Last month, the SEC announced the creation of a new “Cyber Unit” within the Enforcement Division to target misconduct related to cybersecurity. The unit is being created in conjunction with internal SEC initiatives to strengthen cybersecurity in the wake of the agency’s infamous data breach last year.

While the SEC’s cybersecurity problems rightly received public attention, broker-dealers, investment advisors, and US public companies should not ignore the Enforcement Division’s new emphasis on investigating and prosecuting “cyber-related misconduct.” The focus of the new Cyber Unit will be on (1) “Market manipulation schemes involving false information spread through electronic and social media”; (2) “Hacking to obtain material nonpublic information”; (3) “Intrusions into retail brokerage accounts”; and other securities law violations involving electronically-stored information.

The SEC has already begun pursuing cybersecurity cases, including at least nine new cases in 2016-2017. Most of these cases involve alleged insider trading based on hacked information, or alleged use of online tools for illegal market manipulation. In one notable case filed this year, a man in Virginia allegedly purchased call options in Fitbit and then filed fake documents in the SEC’s EDGAR database showing a tender offer for the company, which caused Fitbit’s price to jump more than 10% and netted him more than $3,100. Criminal charges were also filed against him separately by the US Attorney's Office for the Southern District of New York.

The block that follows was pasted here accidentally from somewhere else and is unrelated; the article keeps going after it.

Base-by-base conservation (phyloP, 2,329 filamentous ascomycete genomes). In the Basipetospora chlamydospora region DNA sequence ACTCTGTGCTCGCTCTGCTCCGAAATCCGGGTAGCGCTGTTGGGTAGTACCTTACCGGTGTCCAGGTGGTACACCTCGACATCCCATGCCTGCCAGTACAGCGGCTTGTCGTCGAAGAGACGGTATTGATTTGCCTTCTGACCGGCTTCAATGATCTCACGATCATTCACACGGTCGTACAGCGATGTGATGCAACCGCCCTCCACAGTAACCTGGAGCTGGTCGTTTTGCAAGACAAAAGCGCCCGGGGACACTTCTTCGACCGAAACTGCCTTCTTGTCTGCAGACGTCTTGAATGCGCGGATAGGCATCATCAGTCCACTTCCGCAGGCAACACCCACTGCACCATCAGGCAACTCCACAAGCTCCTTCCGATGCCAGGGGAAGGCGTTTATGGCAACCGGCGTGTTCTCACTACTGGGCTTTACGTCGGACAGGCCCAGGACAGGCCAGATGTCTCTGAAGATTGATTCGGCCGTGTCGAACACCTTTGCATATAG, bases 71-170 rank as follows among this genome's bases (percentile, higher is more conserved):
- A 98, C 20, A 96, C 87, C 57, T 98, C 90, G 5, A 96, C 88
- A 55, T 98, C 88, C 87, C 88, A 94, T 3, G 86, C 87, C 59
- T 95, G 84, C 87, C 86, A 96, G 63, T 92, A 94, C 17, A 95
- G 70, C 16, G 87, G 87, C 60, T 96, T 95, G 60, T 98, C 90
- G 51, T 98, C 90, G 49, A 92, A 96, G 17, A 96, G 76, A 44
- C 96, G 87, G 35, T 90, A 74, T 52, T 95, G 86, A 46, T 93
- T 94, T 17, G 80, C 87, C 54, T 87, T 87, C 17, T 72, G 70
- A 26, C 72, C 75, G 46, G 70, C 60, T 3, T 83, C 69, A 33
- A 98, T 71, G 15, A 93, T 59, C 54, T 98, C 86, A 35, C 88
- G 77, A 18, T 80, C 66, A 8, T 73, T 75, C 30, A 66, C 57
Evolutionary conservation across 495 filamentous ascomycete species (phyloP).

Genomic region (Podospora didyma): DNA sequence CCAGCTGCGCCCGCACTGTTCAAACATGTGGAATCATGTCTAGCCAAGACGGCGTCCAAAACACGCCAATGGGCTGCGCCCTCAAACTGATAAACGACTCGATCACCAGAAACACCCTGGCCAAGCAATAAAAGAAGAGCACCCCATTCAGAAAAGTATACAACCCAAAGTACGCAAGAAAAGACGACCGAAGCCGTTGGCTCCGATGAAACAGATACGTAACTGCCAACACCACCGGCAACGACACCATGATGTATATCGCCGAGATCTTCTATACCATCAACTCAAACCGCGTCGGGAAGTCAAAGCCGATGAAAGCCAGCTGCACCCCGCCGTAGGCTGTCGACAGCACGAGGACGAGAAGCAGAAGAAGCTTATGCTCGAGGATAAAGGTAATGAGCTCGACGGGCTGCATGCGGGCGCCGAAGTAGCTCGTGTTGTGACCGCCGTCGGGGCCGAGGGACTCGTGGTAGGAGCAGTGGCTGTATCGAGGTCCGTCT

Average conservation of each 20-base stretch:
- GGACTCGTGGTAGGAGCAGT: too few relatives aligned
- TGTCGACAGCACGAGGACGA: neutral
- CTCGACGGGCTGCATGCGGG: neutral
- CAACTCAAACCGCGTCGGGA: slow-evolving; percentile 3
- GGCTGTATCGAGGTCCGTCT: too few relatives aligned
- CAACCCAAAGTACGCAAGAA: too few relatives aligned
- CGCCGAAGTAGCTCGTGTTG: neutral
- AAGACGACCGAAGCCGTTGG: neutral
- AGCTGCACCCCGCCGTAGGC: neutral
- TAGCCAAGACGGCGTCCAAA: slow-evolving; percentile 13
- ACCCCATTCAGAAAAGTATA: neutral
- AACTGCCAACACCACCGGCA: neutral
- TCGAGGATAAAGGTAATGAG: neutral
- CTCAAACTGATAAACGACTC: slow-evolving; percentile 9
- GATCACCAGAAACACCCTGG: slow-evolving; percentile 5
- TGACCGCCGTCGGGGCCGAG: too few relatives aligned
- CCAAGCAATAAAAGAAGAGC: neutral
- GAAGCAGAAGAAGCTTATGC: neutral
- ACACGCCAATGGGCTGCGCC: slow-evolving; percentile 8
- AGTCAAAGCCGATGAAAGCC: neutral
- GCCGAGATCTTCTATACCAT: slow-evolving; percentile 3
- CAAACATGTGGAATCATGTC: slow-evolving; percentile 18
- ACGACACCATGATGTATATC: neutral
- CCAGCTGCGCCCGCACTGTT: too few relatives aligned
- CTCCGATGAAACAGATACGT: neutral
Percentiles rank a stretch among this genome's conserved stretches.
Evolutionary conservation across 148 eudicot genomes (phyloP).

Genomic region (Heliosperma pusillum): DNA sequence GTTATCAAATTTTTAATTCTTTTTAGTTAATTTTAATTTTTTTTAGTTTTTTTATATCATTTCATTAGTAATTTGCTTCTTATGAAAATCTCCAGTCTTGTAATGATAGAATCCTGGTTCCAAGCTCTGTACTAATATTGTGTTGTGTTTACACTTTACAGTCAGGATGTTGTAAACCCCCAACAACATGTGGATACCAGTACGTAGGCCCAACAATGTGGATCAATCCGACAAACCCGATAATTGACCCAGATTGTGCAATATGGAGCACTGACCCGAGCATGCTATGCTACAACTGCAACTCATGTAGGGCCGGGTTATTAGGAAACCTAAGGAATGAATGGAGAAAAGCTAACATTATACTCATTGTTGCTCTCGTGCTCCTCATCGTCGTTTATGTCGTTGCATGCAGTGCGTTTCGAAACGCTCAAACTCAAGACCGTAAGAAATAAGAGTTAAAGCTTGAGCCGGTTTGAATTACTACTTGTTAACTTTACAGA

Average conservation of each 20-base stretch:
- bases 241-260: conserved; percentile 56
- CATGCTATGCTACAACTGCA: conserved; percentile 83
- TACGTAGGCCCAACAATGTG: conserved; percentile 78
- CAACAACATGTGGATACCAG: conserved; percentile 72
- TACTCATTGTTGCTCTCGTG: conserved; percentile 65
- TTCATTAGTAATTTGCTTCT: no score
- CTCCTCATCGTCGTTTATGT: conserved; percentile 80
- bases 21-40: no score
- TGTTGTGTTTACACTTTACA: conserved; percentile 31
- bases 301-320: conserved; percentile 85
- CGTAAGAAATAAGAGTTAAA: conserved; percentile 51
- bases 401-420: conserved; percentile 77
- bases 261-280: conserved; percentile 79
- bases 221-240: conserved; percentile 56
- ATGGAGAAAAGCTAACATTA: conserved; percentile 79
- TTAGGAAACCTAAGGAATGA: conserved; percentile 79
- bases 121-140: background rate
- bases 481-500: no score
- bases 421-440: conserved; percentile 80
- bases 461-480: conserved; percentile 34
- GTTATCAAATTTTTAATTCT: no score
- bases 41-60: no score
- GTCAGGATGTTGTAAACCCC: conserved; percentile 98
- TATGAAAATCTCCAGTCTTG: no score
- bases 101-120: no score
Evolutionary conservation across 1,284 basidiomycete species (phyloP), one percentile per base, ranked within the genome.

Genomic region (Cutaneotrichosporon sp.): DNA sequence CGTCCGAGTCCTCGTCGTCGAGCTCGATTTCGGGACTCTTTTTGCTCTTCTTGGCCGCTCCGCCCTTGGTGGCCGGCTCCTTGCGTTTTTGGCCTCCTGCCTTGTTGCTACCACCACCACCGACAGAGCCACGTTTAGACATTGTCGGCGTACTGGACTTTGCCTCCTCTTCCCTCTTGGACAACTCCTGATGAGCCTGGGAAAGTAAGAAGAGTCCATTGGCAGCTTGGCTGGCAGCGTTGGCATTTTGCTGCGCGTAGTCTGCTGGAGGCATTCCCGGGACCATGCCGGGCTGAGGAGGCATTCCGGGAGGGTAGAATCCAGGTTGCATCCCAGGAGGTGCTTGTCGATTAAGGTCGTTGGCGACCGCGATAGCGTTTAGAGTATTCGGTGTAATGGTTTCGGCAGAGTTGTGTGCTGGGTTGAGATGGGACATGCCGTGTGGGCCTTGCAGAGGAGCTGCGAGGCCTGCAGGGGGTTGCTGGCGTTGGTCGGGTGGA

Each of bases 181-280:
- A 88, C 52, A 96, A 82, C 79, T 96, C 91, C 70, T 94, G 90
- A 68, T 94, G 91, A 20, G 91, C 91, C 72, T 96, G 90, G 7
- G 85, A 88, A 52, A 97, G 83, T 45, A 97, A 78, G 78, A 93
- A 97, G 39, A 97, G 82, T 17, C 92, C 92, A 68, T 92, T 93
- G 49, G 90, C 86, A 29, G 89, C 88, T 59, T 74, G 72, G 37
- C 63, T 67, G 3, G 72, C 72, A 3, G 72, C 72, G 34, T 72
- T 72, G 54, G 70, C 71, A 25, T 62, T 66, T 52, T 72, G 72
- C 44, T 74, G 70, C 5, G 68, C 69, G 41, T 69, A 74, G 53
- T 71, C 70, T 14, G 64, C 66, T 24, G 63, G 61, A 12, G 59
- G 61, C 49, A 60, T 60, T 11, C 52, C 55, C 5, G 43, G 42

Recent SEC cases also include alleged violations of the so-called “Safeguards Rule,” which requires broker-dealers and investment advisors to have policies and procedures that are “reasonably designed” to “[i]nsure the security and confidentiality of customer records and information,” among other things. For example, R.T. Jones Capital Equities Management paid $75,000 in penalties in 2015 to resolve allegations that it failed to adequately protect the personally identifiable information of approximately 100,000 individuals following a hack that allegedly left thousands of the firm’s clients vulnerable to theft. More cases are surely on the horizon, as the two SEC Commissioner Nominees told the Senate Banking Committee this week that cybersecurity would be among their top priorities.